Another skill I developed at ASLC was creativity. This was always an area of weakness for me, so being in that safe environment where you were never going to be judged for an idea or thought allowed me to cultivate this skill.
I specifically remember doing an exercise where we were asked to write down all the many things that were on a “plate” at the time, and I remember looking at my piece of paper that was almost full of so many commitments between school, work, family, friends, and now leadership. One very important lesson that I learnt from that session was the importance of the sacrifice that often comes with leadership. Sometimes to be a good leader we must sacrifice some of the things that will benefit us, to serve to the benefit of others.
One of the other lessons that I learnt on ASLC was the power of dreaming. I believe that as we get older, we lose our ability to dream big and think with a limitless vision, even when they may be nearly impossible. I left ASLC not only thinking about small changes… I left thinking about the big things that our community was in need of… which was a brand-new way of thinking!
”It is so important to be authentic to yourself; your leadership style, and your values. ASLC modelled this in a really tangible way!Sophie Crothers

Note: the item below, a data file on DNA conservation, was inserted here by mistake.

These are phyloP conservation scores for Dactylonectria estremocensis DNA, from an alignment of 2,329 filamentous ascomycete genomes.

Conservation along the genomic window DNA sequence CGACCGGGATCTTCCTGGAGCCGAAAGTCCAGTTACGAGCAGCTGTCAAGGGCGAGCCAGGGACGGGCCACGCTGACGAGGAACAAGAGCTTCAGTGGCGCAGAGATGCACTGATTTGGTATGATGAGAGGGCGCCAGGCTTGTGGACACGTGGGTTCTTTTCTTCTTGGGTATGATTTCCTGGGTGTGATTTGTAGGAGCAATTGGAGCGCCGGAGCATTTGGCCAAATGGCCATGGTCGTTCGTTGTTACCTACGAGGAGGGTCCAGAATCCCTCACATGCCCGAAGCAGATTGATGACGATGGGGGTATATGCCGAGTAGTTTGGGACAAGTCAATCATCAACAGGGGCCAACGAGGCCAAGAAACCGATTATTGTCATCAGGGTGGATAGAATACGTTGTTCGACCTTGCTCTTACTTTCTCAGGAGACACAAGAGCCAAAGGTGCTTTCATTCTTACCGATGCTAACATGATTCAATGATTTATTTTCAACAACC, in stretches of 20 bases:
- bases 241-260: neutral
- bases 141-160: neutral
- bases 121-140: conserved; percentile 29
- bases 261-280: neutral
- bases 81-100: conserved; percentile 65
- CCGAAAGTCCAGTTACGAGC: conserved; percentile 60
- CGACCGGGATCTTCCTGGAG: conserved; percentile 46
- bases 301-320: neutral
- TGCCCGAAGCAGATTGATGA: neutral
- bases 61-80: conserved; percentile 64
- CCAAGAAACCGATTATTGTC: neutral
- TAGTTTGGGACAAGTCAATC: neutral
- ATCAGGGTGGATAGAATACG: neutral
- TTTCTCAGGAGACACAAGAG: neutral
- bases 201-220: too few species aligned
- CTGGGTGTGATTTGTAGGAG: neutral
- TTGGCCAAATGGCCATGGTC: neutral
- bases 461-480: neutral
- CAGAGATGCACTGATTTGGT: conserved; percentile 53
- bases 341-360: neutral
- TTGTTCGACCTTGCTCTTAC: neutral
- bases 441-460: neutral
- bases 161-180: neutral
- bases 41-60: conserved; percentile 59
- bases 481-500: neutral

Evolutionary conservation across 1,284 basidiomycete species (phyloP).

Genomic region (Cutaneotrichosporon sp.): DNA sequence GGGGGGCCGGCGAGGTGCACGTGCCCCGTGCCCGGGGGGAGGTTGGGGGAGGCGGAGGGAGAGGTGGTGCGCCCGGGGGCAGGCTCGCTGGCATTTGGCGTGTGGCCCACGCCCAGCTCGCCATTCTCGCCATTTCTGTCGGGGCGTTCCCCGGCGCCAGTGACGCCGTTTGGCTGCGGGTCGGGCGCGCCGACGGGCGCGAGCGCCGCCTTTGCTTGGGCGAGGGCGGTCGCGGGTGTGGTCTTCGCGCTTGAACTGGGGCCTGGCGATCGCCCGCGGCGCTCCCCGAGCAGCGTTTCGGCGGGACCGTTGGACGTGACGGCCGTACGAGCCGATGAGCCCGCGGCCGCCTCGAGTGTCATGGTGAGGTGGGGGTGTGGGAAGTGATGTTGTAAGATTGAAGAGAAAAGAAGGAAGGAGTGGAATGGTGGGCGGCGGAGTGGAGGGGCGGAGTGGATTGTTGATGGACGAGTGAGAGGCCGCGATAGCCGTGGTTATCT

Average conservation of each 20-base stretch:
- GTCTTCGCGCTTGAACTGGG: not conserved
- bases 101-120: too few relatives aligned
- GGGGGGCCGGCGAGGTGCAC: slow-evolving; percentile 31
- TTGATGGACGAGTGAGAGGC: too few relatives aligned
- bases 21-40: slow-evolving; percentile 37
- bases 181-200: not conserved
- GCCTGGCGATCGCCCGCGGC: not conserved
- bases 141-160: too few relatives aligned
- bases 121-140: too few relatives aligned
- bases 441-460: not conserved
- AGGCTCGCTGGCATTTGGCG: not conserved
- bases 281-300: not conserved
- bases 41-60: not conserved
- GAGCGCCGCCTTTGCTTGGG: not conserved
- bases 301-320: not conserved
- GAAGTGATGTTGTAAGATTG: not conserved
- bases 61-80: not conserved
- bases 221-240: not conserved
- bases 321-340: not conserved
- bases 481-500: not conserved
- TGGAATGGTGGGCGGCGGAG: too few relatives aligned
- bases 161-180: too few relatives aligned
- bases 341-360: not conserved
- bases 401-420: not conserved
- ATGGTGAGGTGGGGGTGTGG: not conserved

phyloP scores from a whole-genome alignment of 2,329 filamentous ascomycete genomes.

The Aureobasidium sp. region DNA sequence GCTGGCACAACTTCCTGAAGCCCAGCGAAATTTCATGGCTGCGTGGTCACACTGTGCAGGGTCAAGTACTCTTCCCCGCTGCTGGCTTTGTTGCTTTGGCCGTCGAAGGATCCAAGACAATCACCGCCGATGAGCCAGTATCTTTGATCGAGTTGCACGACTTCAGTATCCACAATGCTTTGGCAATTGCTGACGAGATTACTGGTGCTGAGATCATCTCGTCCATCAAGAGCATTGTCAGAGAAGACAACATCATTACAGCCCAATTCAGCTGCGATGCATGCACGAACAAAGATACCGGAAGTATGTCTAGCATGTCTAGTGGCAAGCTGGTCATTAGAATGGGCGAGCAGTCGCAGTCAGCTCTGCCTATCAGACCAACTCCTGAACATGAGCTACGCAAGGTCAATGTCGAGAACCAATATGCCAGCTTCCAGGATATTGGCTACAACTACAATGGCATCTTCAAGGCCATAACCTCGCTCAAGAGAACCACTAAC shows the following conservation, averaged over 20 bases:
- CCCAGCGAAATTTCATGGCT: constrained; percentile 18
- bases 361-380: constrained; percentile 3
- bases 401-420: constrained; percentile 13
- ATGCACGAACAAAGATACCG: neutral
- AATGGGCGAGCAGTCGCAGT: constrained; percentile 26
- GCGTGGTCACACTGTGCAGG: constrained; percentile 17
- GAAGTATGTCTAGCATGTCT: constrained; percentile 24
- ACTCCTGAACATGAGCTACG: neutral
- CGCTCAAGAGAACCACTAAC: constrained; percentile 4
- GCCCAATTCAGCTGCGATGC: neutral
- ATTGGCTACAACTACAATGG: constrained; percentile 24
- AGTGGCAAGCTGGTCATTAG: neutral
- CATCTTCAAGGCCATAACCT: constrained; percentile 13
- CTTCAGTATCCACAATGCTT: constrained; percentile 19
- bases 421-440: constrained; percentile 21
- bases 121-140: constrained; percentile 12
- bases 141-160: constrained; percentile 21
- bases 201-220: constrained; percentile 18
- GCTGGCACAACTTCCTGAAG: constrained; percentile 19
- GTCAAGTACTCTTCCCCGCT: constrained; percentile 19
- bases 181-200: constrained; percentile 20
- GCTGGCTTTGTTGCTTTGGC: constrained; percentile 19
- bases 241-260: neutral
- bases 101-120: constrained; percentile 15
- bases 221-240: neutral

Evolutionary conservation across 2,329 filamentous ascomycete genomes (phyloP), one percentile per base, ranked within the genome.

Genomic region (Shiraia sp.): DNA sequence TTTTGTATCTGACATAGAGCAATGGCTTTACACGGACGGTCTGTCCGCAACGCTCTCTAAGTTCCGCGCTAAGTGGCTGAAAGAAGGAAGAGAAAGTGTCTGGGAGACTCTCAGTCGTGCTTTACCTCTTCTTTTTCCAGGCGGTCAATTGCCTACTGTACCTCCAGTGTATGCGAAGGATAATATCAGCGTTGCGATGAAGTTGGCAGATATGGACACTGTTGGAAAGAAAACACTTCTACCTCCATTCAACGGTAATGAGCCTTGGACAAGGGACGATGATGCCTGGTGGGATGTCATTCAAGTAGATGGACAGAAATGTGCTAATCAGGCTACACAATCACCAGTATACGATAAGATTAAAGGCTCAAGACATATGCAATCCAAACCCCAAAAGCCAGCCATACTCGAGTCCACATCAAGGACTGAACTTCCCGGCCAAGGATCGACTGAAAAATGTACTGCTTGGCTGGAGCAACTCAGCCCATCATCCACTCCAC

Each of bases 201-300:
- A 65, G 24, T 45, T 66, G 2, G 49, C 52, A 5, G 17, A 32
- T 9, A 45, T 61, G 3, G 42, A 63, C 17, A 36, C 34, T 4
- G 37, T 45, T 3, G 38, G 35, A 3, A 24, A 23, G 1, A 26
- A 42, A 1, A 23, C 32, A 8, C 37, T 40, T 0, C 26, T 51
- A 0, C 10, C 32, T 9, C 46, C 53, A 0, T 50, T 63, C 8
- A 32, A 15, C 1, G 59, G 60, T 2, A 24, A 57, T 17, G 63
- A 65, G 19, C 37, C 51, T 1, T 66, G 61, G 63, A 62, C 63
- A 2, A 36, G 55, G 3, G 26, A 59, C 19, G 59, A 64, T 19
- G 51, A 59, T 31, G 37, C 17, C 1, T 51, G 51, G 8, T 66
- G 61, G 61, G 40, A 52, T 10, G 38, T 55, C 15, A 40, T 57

How did that skill/lesson serve you throughout your final year at school?
One of my roles as Captain was to run assemblies and speak to younger year levels, so learning how to comfortably speak in front of people served me really well. It meant I knew what to do when I felt anxious and how to prepare when I knew I had to speak.
I left ASLC being more confident in my leadership capabilities, understanding that I do not have to be the best at something in order to lead it. Leadership is about bringing out the best in those around you. As a result, I led many projects I would not have led prior to ASLC.
Year 12 goes by so quick. I think having the reminder in the back of mind to slow down and enjoy the small things made my final year of school really enjoyable.
The first lesson served me by allowing me to return to school more confident in myself, my personality and my leadership skills. I feel like I really stepped into my role from that moment forward.
The public speaking formula served me on many an occasion! But most memorably – I got asked to do a 10-minute speech half an hour before assembly to fill time. Using the yLead tips, I spent 10 minutes talking about how hugs can be used to support your friends (lol) and got great feedback!
These lessons transpired into skills to admit when I need help, as well as being able to distribute the workload on projects as a team to be more effective. Rather than doing everything as an individual.
”“These lessons transpired into skills to admit when I need help, as well as being able to distribute the workload on projects as a team”Billy Brennan
Improving my communication significantly bolstered my experience at school as both a leader and in my personal life as a student. It made working in the various teams throughout year 12 so much easier and more effective as I felt much more confident being able to speak to other students and teachers.
To me, creativity is more than just ideas. I see creativity as a tool for problem solving. Throughout year 12, there were a whole lot of curve balls thrown my way, and it required getting creative to sort out these issues.